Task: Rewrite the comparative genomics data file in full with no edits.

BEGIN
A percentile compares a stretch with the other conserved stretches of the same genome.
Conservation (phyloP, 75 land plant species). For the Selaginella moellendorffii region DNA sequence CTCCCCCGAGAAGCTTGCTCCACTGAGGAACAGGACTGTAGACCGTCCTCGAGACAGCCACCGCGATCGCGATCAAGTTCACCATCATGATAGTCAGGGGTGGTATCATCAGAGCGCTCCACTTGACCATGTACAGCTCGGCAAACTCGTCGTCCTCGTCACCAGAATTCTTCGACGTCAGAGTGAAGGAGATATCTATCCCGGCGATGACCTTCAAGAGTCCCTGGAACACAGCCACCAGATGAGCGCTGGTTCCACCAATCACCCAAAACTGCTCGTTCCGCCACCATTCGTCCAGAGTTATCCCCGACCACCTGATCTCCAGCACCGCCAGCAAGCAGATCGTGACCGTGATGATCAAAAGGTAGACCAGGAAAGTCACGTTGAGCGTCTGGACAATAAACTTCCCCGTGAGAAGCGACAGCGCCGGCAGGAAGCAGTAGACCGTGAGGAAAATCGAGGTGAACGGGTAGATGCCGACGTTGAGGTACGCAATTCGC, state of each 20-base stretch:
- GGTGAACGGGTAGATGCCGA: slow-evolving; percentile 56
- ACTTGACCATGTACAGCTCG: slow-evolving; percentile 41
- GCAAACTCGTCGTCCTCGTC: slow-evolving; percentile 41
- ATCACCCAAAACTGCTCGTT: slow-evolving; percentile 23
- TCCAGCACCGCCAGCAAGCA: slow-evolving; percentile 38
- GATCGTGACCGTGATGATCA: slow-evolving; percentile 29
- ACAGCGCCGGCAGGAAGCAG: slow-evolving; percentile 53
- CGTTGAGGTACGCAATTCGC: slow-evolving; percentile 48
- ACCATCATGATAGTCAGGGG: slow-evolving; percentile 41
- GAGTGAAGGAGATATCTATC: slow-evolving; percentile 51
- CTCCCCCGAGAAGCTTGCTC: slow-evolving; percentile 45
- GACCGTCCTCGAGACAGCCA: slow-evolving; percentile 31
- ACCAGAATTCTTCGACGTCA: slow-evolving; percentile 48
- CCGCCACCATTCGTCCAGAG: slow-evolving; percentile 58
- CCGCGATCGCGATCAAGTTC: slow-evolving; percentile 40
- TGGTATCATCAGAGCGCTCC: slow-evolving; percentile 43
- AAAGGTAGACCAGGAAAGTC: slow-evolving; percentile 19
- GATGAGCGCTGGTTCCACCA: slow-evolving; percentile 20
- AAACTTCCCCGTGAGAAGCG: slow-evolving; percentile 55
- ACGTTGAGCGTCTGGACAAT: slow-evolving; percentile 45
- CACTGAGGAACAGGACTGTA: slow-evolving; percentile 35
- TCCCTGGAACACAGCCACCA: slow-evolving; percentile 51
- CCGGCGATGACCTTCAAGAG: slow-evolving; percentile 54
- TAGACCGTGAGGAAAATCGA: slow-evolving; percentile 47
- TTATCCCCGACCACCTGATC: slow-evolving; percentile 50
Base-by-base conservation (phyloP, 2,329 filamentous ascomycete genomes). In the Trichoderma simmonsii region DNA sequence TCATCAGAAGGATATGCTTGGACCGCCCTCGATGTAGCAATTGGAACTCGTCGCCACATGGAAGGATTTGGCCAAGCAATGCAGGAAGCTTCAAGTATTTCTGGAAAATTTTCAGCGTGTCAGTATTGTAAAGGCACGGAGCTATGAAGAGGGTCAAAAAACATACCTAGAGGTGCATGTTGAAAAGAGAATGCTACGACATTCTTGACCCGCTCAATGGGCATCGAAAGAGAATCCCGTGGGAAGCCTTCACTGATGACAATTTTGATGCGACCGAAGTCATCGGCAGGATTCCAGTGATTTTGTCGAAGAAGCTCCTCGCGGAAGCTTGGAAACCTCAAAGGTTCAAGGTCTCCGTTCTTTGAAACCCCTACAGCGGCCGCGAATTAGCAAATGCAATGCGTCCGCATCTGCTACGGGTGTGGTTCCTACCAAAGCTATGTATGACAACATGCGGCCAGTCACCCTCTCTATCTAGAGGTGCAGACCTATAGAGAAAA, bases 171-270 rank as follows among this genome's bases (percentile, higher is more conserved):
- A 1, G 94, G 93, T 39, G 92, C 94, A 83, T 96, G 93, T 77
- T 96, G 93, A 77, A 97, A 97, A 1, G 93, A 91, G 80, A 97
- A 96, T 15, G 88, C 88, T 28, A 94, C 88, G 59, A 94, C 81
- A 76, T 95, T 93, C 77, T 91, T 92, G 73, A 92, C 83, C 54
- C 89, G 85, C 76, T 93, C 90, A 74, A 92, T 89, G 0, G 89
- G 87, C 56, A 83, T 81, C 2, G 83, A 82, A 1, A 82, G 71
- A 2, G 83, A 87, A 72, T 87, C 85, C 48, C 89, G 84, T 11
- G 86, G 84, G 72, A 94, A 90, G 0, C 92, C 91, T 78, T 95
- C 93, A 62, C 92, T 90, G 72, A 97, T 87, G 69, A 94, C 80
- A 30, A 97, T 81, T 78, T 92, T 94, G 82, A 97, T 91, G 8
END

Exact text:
A percentile compares a stretch with the other conserved stretches of the same genome.
Conservation (phyloP, 75 land plant species). For the Selaginella moellendorffii region DNA sequence CTCCCCCGAGAAGCTTGCTCCACTGAGGAACAGGACTGTAGACCGTCCTCGAGACAGCCACCGCGATCGCGATCAAGTTCACCATCATGATAGTCAGGGGTGGTATCATCAGAGCGCTCCACTTGACCATGTACAGCTCGGCAAACTCGTCGTCCTCGTCACCAGAATTCTTCGACGTCAGAGTGAAGGAGATATCTATCCCGGCGATGACCTTCAAGAGTCCCTGGAACACAGCCACCAGATGAGCGCTGGTTCCACCAATCACCCAAAACTGCTCGTTCCGCCACCATTCGTCCAGAGTTATCCCCGACCACCTGATCTCCAGCACCGCCAGCAAGCAGATCGTGACCGTGATGATCAAAAGGTAGACCAGGAAAGTCACGTTGAGCGTCTGGACAATAAACTTCCCCGTGAGAAGCGACAGCGCCGGCAGGAAGCAGTAGACCGTGAGGAAAATCGAGGTGAACGGGTAGATGCCGACGTTGAGGTACGCAATTCGC, state of each 20-base stretch:
- GGTGAACGGGTAGATGCCGA: slow-evolving; percentile 56
- ACTTGACCATGTACAGCTCG: slow-evolving; percentile 41
- GCAAACTCGTCGTCCTCGTC: slow-evolving; percentile 41
- ATCACCCAAAACTGCTCGTT: slow-evolving; percentile 23
- TCCAGCACCGCCAGCAAGCA: slow-evolving; percentile 38
- GATCGTGACCGTGATGATCA: slow-evolving; percentile 29
- ACAGCGCCGGCAGGAAGCAG: slow-evolving; percentile 53
- CGTTGAGGTACGCAATTCGC: slow-evolving; percentile 48
- ACCATCATGATAGTCAGGGG: slow-evolving; percentile 41
- GAGTGAAGGAGATATCTATC: slow-evolving; percentile 51
- CTCCCCCGAGAAGCTTGCTC: slow-evolving; percentile 45
- GACCGTCCTCGAGACAGCCA: slow-evolving; percentile 31
- ACCAGAATTCTTCGACGTCA: slow-evolving; percentile 48
- CCGCCACCATTCGTCCAGAG: slow-evolving; percentile 58
- CCGCGATCGCGATCAAGTTC: slow-evolving; percentile 40
- TGGTATCATCAGAGCGCTCC: slow-evolving; percentile 43
- AAAGGTAGACCAGGAAAGTC: slow-evolving; percentile 19
- GATGAGCGCTGGTTCCACCA: slow-evolving; percentile 20
- AAACTTCCCCGTGAGAAGCG: slow-evolving; percentile 55
- ACGTTGAGCGTCTGGACAAT: slow-evolving; percentile 45
- CACTGAGGAACAGGACTGTA: slow-evolving; percentile 35
- TCCCTGGAACACAGCCACCA: slow-evolving; percentile 51
- CCGGCGATGACCTTCAAGAG: slow-evolving; percentile 54
- TAGACCGTGAGGAAAATCGA: slow-evolving; percentile 47
- TTATCCCCGACCACCTGATC: slow-evolving; percentile 50
Base-by-base conservation (phyloP, 2,329 filamentous ascomycete genomes). In the Trichoderma simmonsii region DNA sequence TCATCAGAAGGATATGCTTGGACCGCCCTCGATGTAGCAATTGGAACTCGTCGCCACATGGAAGGATTTGGCCAAGCAATGCAGGAAGCTTCAAGTATTTCTGGAAAATTTTCAGCGTGTCAGTATTGTAAAGGCACGGAGCTATGAAGAGGGTCAAAAAACATACCTAGAGGTGCATGTTGAAAAGAGAATGCTACGACATTCTTGACCCGCTCAATGGGCATCGAAAGAGAATCCCGTGGGAAGCCTTCACTGATGACAATTTTGATGCGACCGAAGTCATCGGCAGGATTCCAGTGATTTTGTCGAAGAAGCTCCTCGCGGAAGCTTGGAAACCTCAAAGGTTCAAGGTCTCCGTTCTTTGAAACCCCTACAGCGGCCGCGAATTAGCAAATGCAATGCGTCCGCATCTGCTACGGGTGTGGTTCCTACCAAAGCTATGTATGACAACATGCGGCCAGTCACCCTCTCTATCTAGAGGTGCAGACCTATAGAGAAAA, bases 171-270 rank as follows among this genome's bases (percentile, higher is more conserved):
- A 1, G 94, G 93, T 39, G 92, C 94, A 83, T 96, G 93, T 77
- T 96, G 93, A 77, A 97, A 97, A 1, G 93, A 91, G 80, A 97
- A 96, T 15, G 88, C 88, T 28, A 94, C 88, G 59, A 94, C 81
- A 76, T 95, T 93, C 77, T 91, T 92, G 73, A 92, C 83, C 54
- C 89, G 85, C 76, T 93, C 90, A 74, A 92, T 89, G 0, G 89
- G 87, C 56, A 83, T 81, C 2, G 83, A 82, A 1, A 82, G 71
- A 2, G 83, A 87, A 72, T 87, C 85, C 48, C 89, G 84, T 11
- G 86, G 84, G 72, A 94, A 90, G 0, C 92, C 91, T 78, T 95
- C 93, A 62, C 92, T 90, G 72, A 97, T 87, G 69, A 94, C 80
- A 30, A 97, T 81, T 78, T 92, T 94, G 82, A 97, T 91, G 8